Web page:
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The Talk.Origins Archive: Exploring the Creation/Evolution Controversy

Plagiarized Errors and Molecular Genetics

A Response to "AFDave"

by Edward E. Max, M.D., Ph.D.
Copyright © 1998-2007
[Last Update: December 14, 2007]

"Misleading" is how AFDave has characterized my TalkOrigins essay in his comments on the Richard Dawkins Forum and on a May 28, 2007 post on his own Website [Dr. Edward Max on Vitamin C and Plagiarism]. In addition he makes two observations about my essay that, he claims, reflect a "fundamental error in logic." He marshals very little evidence in support of his claims, but relies on extensive quotations from a Daniel Criswell, who has a PhD in molecular biology and is a professor at the Institute for Creation Research graduate school.

I'd like to respond briefly to AFDave.

My TalkOrigins essay discusses how similarities in non-functional DNA sequences between different modern species (e.g. human and chimpanzee) strongly suggest that these sequences were copied from a common ancestor of the two modern species. Creationists argue that the Creator designed chimpanzees and humans to look and function similarly, so similarities would be expected in the DNA that controls body structure and function. But when we find human/chimp similarities in DNA features that reflect non-functional molecular accidents, it is hard to invoke an "intelligent designer" explanation, so inheritance from a common ancestor seems more likely.

As one example, my essay discusses the DNA sequence encoding the last enzyme in the biochemical pathway leading to vitamin C (ascorbic acid) synthesis. Most mammals make this enzyme (abbreviated GLO or GULO) and can therefore synthesize their own ascorbic acid, so they can live without any vitamin C in their diet. Most primates do not make GLO and therefore need to eat vitamin C. When scientists have examined the position of the human genome corresponding to the location of the functional GLO gene of rodents, they find that the human genome contains a recognizable GLO sequence that has been crippled by several mutations. Such crippled sequences that cannot encode a functional protein are called pseudogenes. Since creationists have no explanation why an intelligent Creator would insert a non-functional pseudogene into human DNA just at the position where a functional gene lies in other species, this pseudogene is most likely a relic of an earlier function GLO gene that suffered various mutations that inactivated it. Moreover, pseudogenes lying at the same position In chimpanzee, macaque and orangutan DNA all share a common crippling mutation with the human sequence; this is consistent with the idea that this mutation occurred in a common primate ancestor of humans and these three species.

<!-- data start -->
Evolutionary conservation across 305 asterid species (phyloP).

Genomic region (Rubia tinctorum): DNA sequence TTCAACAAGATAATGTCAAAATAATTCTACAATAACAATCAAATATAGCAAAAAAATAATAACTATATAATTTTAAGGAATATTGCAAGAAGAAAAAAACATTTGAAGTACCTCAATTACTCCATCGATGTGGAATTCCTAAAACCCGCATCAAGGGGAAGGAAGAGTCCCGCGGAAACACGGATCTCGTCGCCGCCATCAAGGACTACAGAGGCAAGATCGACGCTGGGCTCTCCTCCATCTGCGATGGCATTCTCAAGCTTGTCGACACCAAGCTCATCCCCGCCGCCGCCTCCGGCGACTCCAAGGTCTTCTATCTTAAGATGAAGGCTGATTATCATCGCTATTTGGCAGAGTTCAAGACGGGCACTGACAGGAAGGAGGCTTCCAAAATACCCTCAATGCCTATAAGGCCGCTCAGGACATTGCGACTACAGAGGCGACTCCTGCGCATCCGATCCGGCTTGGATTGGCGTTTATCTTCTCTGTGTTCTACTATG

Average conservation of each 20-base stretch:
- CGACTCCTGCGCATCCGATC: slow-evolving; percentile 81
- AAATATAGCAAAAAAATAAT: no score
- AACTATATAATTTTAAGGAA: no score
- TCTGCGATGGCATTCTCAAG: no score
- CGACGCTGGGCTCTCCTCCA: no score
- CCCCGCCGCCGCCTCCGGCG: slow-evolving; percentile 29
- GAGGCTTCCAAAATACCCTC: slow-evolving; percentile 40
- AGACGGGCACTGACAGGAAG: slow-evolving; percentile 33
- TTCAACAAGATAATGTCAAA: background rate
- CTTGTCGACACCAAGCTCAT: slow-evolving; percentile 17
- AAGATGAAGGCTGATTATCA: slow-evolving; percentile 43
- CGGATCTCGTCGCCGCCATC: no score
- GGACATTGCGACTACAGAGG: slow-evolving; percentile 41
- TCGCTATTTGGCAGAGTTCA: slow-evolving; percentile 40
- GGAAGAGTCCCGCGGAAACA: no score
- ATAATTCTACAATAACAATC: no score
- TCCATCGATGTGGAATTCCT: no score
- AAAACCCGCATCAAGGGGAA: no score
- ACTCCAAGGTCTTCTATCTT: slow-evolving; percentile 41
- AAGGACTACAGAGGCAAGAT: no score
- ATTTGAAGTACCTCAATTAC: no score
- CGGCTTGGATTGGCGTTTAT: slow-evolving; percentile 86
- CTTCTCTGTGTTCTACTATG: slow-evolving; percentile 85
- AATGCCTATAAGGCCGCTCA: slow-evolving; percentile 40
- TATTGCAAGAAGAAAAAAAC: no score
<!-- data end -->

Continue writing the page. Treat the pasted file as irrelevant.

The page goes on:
In alleging my "fundamental error in logic," one point made by AFDave (also supported by Criswell) is that we have no proof that pseudogenes have no function; pseudogenes may have a function that we have not discovered yet. If so, they could have been designed independently in all four species to serve this unknown function. Readers of AFDave's post may have concluded that my essay overlooked this possibility, or that I intentionally omitted discussing it so as to "mislead" my readers. In fact, I discuss at length the possibility of function in pseudogenes (and other putatively non-functional quirks in DNA) in section 5 of my essay, which I invite readers to examine. I explain several reasons why scientists believe that most of these sequences can be assumed to be non-functional, including the fact that they can arise by random events in laboratory experiments without any obvious supernatural explanation and without conferring any apparent function, and that they can be deleted from the genome without causing apparent harm to individuals lacking them. And in my essay I bend over backwards to be fair by mentioning a few examples where some function has been suggested for certain unusual pseudogenes. AFDave ignores all the arguments I presented for non-function of most pseudogenes, so he avoids having to defend against them.

Criswell suggests that "maybe we did lose [the function of the human GLO gene], but as a result of the 'Fall'." The same argument has been made by other creationists, and I addressed it in section 5.7 of my essay:

This interpretation seems plausible, and--if we ignore the "Fall" part--not very different from the evolutionary idea that pseudogenes arise by random genetic accidents. However, this interpretation completely ignores the fact that many pseudogenes are shared between apes and humans, located in the same positions and sharing the same genetic defects, apparently the result of the same genetic accident or "degenerative change" in a common ancestor. (If these shared pseudogenes arose after the "Fall" as suggested by [Criswell], did the "Fall" perhaps occur before man diverged from the apes?)

Criswell mentions various organs that were previously incorrectly judged to be functionless evolutionary relics until later studies discovered that they do have functions. Criswell writes of pseudogenes: "Just because scientists do not currently know the function of a portion of DNA does not mean that it does not have any function and therefore it is an evolutionary leftover." I also addressed this point in my essay (section 5.2):

Imagine a defendant at a murder trial defending himself--against overwhelming incriminating evidence--with the parallel argument: that since some convicted criminals have later been exonerated, he (the current defendant) should therefore be acquitted now, because someday in the future, evidence might be found to clear him! This defense would be as ridiculous as Dr. [Criswell's] argument is. Scientists (and juries) must draw their conclusions based on the best evidence available at the time. It is true that later evidence may exonerate a convicted criminal or overturn a scientific theory. This possibility should foster humility, and caution us against dogmatic conclusions (and perhaps against the death penalty); but it should not dissuade us from drawing the most reasonable conclusions from the data at hand.